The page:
Thursday, 19 August 2010

The Sustainable Society Index

This is a comment from Geurt van de Kerk in response to Jon Hall's last blog post titled From homo economicus to homo edoctus: evolution in the information age. We thought the comment was so interesting we would publish it as a new post.

You have written an appealing and challenging blog, Jon. It provokes me to write a reaction. You have posed a question about measuring and I happen to know the answer to that question. But first of all, what do you want to measure? Success? Progress? Progress to what? Happiness? Or ‘just’ to replace GDP by a better measure?

Of course we can measure everything that is important or at least interesting. But should our main concern not be about progress to sustainability? Without living within the ecological limits imposed by our planet and the social limits set by the community of mankind, life cannot be continued. Happiness is less important than sustainability. If we are talking about progress, it should be about progress on the way towards sustainability.

We can use the famous Brundtland definition for expressing what we mean by sustainability and add a third sentence to this definition to make explicitly clear that Environmental wellbeing and Human wellbeing are both included. The extended Brundtland definition may run as follows:
A sustainable society is a society

  • that meets the needs of the present generation,
  • that does not compromise the ability of future generations to meet their own needs,
  • in which each human being has the opportunity to develop itself in freedom, within a well-balanced society and in harmony with its surroundings.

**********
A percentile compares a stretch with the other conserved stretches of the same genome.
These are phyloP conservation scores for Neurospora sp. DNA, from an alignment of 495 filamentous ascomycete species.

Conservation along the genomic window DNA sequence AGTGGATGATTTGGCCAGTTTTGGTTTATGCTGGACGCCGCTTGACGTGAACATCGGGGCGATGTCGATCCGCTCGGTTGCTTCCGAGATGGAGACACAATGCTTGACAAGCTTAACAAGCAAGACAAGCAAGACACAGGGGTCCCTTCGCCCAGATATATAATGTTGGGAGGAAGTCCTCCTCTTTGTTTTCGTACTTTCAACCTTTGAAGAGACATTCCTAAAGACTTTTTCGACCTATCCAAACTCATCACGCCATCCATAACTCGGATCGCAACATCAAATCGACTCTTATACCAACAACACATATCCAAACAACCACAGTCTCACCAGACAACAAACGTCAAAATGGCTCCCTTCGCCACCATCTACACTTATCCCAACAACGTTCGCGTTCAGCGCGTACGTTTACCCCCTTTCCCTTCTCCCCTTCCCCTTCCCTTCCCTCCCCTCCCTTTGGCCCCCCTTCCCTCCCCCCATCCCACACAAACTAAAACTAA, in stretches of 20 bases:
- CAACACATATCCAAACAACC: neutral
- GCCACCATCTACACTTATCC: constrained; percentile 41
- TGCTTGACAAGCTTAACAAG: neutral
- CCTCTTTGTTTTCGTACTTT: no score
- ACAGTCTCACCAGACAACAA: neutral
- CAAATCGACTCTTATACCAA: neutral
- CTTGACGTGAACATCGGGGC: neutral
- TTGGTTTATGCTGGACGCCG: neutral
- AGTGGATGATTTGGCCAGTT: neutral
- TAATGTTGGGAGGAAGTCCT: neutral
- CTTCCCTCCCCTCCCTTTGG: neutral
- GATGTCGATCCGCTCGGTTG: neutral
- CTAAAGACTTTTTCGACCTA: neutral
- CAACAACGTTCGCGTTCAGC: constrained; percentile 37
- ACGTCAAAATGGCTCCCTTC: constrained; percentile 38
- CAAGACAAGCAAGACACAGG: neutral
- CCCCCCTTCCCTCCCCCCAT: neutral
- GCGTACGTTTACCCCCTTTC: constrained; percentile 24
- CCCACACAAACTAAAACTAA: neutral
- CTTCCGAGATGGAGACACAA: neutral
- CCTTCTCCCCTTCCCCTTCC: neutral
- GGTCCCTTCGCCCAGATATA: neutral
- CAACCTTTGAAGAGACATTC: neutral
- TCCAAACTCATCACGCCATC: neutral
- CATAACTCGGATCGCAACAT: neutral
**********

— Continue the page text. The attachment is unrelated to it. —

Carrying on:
There is overwhelming proof of the risks we run by the ever increasing GHG emissions, by the social inequalities worldwide, by the loss of biodiversity, by damaging our environment. Let’s not quarrel about the question which indicator or set of indicators is best. Any set of indicators that covers the main aspects of sustainability and is built upon reliable data is OK.

Let’s not fool ourselves by measuring things like happiness. Of course, it is awfully nice if everybody is happy. Apart from the question how to measure happiness, what does it tell us? What does it mean in the long run?

Allow me a sideline. You say that you’re “pretty sure that enforcing a massive cut in CO2 emissions, would make most Westerners decidedly less happy at the moment”. I am not pretty sure, but absolutely sure that this is not necessary. Will you be less happy if your electricity is produced by solar or wind energy than by fossil fuels? Will you be less happy if you buy local or regional food, having travelled less kilometres before it ends up in your stomach? Will you be less happy if you live in an well insulated house, requiring only some quart (or less) of the present energy consumption? I am sure your answers will be negative. And if we turn it round, how can you be happy if temperature rise will pass the tipping point and will cause yet unknown environmental and social damage? For the sake of happiness, we’ll have to cut the GHG emissions.

I admire Bhutan for having replaced the GDP by their own index, the Gross National Happiness. It is an audacious step. It would be even better to replace GDP by a set of indicators that measures the conditions for the possibility of being happy, not only today, but also on the long run. That is a set that measures the main aspects of sustainability in its broad sense, as expressed by the extended Brundtland definition. And for those who prefer a single figure, the scores of all indicators may be aggregated into one overall figure.

Oh sorry, I nearly forgot to answer your question about measuring. One of the possible solutions may be the Sustainable Society Index (SSI), a set of 24 indicators, covering all main aspects of Human, Environmental and Economic Wellbeing. And showing one overall score for sustainability as well as the scores of each indicator separately. So it’s up to you which one you prefer.

Let’s act. It requires all our efforts to prevent mankind to evolve from homo sapiens to homo stupidus.

Geurt van de Kerk

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